Sunday, December 27, 2009

HH and Sneaking Around

The latest edition of Haveil Havalim is available here. Special thanks to Baila for including my post on Torani communities.

And on a related note, the following incident occurred a number of years ago.

Sitting at our  Shabbat table here in TRLEOOB*, an American guest told us that she wasn’t very impressed with our community.

I can see that people here aren’t machshiv Shabbos (Yeshivish for “don’t value or honor the Shabbat”),” she intoned.

Stunned, YZG and I just stared at her blankly.

Yes,” she continued earnestly. “I mean, I was in shul this morning, and I was very surprised to see some boys wearing… sneakers! Obviously, their parents don’t really care about Shabbos, because otherwise, they wouldn’t let them go to shul like that!

(At this point, I can see that many of my Israeli readers are smiling, but I’ll go on for the benefit of my foreign readers.)

Actually, it has nothing to do with being ‘machshiv Shabbos,’” I explained, amused. “I do realize that sneakers in shul on Shabbat looks very strange to American eyes, but believe me, Shabbat is very important here.

It’s just that kids’ shoes – and adult shoes, for that matter! – are very expensive, and many families don’t feel like they can afford to buy sneakers, sandals, and shoes for Shabbat for all their kids.

But the guest was still skeptical.

No, that can’t be it,” she insisted. “Because I’ve been to Chareidi communities, where I assume people have much less money, and yet somehow they manage to purchase Shabbos shoes for all their kids…

Well, yeah,” I conceded, as I tried hard not to laugh. “But that’s only because they don’t buy their kids sneakers! Instead, they wear their dressy black shoes all week long…

The guest had nothing to say in response.

I don’t know if she was convinced or if she was just being polite.

But I like to think that maybe - just maybe - we got her to rethink some of her preconceived notions.

And hopefully, she walked away from that Shabbat with the recognition that one shouldn’t judge a community by its footwear…



*TRLEOOB=the real life equivalent of our blog


  1. I am hesitant to judge your judgmental guest.

    My oldest son, despite owning beautiful Shabbat shoes, sometimes still wears his sneakers to shul (this week, it was due to rain, or so he claimed). I know, horrors. Such lenient parents he has. Letting a 15 year old make his own decisions.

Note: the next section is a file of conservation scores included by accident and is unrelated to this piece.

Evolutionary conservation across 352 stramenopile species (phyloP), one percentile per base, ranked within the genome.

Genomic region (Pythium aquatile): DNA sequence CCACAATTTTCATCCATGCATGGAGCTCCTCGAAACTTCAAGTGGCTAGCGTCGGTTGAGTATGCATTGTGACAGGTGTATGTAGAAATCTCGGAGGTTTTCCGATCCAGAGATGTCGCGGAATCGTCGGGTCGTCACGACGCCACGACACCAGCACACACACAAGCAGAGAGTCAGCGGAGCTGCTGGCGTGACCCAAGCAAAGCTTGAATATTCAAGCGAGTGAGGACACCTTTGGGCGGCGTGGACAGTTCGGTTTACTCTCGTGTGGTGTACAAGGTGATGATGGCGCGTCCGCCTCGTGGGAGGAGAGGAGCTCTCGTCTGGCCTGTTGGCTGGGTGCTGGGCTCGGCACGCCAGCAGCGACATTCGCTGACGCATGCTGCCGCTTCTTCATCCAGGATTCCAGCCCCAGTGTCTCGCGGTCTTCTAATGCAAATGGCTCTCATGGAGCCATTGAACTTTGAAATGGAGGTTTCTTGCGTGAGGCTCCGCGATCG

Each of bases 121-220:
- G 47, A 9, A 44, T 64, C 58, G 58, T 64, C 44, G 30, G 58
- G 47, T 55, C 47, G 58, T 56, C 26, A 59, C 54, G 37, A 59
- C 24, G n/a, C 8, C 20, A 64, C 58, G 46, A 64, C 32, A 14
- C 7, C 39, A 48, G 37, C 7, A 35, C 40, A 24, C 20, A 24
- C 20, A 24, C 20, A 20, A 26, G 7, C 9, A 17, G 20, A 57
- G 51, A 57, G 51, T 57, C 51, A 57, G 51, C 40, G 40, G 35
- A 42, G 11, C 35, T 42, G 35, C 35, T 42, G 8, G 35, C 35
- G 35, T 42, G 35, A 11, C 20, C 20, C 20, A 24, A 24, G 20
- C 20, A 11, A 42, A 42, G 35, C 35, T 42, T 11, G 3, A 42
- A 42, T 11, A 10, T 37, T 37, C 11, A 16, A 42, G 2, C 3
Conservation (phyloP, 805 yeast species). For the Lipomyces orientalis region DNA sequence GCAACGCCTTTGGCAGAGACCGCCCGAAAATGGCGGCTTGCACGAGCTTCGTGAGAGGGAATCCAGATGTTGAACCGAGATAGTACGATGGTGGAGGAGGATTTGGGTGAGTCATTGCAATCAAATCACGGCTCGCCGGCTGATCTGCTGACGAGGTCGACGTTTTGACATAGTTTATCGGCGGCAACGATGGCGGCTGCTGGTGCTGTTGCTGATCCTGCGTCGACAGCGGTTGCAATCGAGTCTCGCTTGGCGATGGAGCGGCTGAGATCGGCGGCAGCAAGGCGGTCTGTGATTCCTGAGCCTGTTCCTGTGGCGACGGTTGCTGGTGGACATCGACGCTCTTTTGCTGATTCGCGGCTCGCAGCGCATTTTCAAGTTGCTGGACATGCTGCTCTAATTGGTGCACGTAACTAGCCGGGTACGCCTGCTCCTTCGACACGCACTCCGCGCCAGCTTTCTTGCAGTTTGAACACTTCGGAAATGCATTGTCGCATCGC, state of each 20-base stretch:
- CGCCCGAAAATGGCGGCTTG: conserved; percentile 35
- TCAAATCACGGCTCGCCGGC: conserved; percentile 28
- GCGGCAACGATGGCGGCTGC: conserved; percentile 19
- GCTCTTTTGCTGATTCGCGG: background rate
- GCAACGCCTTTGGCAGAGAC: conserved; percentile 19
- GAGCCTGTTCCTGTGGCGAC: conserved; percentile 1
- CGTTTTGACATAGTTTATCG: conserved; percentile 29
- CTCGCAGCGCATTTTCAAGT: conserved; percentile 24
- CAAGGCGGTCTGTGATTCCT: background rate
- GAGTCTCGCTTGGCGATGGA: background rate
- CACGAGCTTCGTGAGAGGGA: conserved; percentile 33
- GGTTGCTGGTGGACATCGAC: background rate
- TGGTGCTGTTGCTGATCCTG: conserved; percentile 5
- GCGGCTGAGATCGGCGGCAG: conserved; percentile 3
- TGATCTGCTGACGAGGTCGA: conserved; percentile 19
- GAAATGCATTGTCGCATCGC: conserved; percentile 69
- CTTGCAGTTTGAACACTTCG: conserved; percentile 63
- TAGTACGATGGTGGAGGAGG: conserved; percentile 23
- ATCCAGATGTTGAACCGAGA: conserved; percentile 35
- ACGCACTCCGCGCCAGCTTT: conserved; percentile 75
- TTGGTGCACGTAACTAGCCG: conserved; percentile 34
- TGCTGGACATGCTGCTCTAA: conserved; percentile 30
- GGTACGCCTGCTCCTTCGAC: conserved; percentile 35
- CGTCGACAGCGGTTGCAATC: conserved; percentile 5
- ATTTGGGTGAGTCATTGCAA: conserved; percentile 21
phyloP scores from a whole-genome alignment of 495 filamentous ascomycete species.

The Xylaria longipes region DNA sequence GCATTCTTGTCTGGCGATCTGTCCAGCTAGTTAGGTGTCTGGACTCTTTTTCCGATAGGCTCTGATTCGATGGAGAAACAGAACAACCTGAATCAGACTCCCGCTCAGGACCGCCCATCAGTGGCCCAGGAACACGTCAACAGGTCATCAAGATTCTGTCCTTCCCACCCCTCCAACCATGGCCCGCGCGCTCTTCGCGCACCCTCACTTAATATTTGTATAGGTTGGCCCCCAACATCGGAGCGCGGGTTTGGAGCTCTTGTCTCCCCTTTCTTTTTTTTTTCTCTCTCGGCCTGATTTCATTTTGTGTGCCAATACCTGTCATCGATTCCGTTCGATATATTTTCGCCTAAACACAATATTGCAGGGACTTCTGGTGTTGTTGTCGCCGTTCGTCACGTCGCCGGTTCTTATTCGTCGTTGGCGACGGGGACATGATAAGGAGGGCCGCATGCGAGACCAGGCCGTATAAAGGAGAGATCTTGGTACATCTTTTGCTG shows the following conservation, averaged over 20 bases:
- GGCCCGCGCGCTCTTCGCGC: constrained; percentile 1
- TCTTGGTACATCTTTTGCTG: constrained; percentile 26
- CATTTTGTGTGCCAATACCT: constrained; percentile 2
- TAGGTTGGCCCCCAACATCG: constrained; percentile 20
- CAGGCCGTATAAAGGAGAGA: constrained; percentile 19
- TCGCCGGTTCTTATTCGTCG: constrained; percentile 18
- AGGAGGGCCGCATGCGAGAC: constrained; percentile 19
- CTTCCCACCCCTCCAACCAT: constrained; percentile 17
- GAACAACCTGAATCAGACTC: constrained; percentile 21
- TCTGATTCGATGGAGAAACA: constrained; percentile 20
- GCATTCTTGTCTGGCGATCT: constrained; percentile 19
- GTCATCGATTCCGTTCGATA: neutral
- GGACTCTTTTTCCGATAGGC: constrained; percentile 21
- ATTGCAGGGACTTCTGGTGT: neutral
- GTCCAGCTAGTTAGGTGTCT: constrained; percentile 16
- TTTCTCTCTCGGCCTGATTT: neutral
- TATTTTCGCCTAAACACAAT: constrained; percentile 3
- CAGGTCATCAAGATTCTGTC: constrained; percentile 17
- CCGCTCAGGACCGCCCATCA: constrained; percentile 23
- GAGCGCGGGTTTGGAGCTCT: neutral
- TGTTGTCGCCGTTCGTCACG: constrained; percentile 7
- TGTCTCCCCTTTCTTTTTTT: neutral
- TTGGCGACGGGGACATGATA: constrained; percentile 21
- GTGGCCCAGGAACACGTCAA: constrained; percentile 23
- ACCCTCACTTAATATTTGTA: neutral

2. I like your conclusion.

  3. Mrs S, trying to contact you, but can't find your e-mail address. I want to link to you, but could you do the same please? Also, could you tell me how your feedburner has the numbers thing on it, I don't know how... Please reply to my e-mail!

  4. Leora - If I were to be judged based on some of my sons' sartorial choices , I'd be in big trouble...

    Ilana-Davita - Thanks!

    N - My email address is listed near the top of this blog's right sidebar.

  5. “But that’s only because they don’t buy their kids sneakers! Instead, they wear their dressy black shoes all week long…”

    The guest had nothing to say in response.

    Here is a response - youre wrong! They buy sneakers and sandals. And still buy shabbos shoes lichvod shabbos.

    But, hey, as long as you can talk against chareidim, I see you have a good future for this blog.

  6. Anonymous - This post didn't say anything bad about Charedim at all. The main point was to point out some cultural differences and to point out that it's not fair to judge people solely by dress - something which I am sure that everyone agrees about.

  7. Its your tone my friend. Your tone in this and a few other posts speaks volumes about your ahavas yisroel and your bias. It might not be loud enough to hear, but its clear enough to be felt

  8. Anonymous - There is no "tone" in any of these posts. The writer is very careful not to say anything negative about any group, which by the way says a lot more about ahavas yisroel than your comment, which very explicitly publicly denounces specific groups of frum torah observent jews.

  9. I'm still torn on this subject - although I love that Israel is a far more casual country than the US, and I have no problem with other kids wearing sneakers to shul, I still have a hard time letting *my* kids do it (when they ask me). That's okay - I'm sure I'll be used to it by the time my grandchildren are wearing them :)

  10. Toby - I'm totally with you on this one! I'm still American enough that our sons all have black dressy shoes, and we expect the boys to wear them on Shabbat. But - like you - it doesn't bother or concern me when other people's sons wear sneakers to shul...

  11. Anonymous I think you're wrong. Charedim, at least the ones I know, don't wear/own sneakers or sandals (except maybe for the shower). The yeshivish uniform would look awfully strange with a pair of sneakers.

  12. I love it!
    That materialistic guest wouldn't know true shabbat without the costume.

    When my kids were little, most Israeli kids had one pair of shoes in winter and just sandals in the summer. When we visited NY and they attended a day camp they were forbidden sports by the camp until we bought them sneakers.

  13. Alon - It's known as "the Yom Kippur look"...

    Batya - I guess things have changed somewhat here in Israel. Nowadays, all of my kids' gym teachers insist that they wear sneakers (or at least "closed shoes") for "shiur sport" all year-round. And according to a Ministry of Education directive, kids aren't allowed to go on school tiyulim which involve hiking without "closed shoes".


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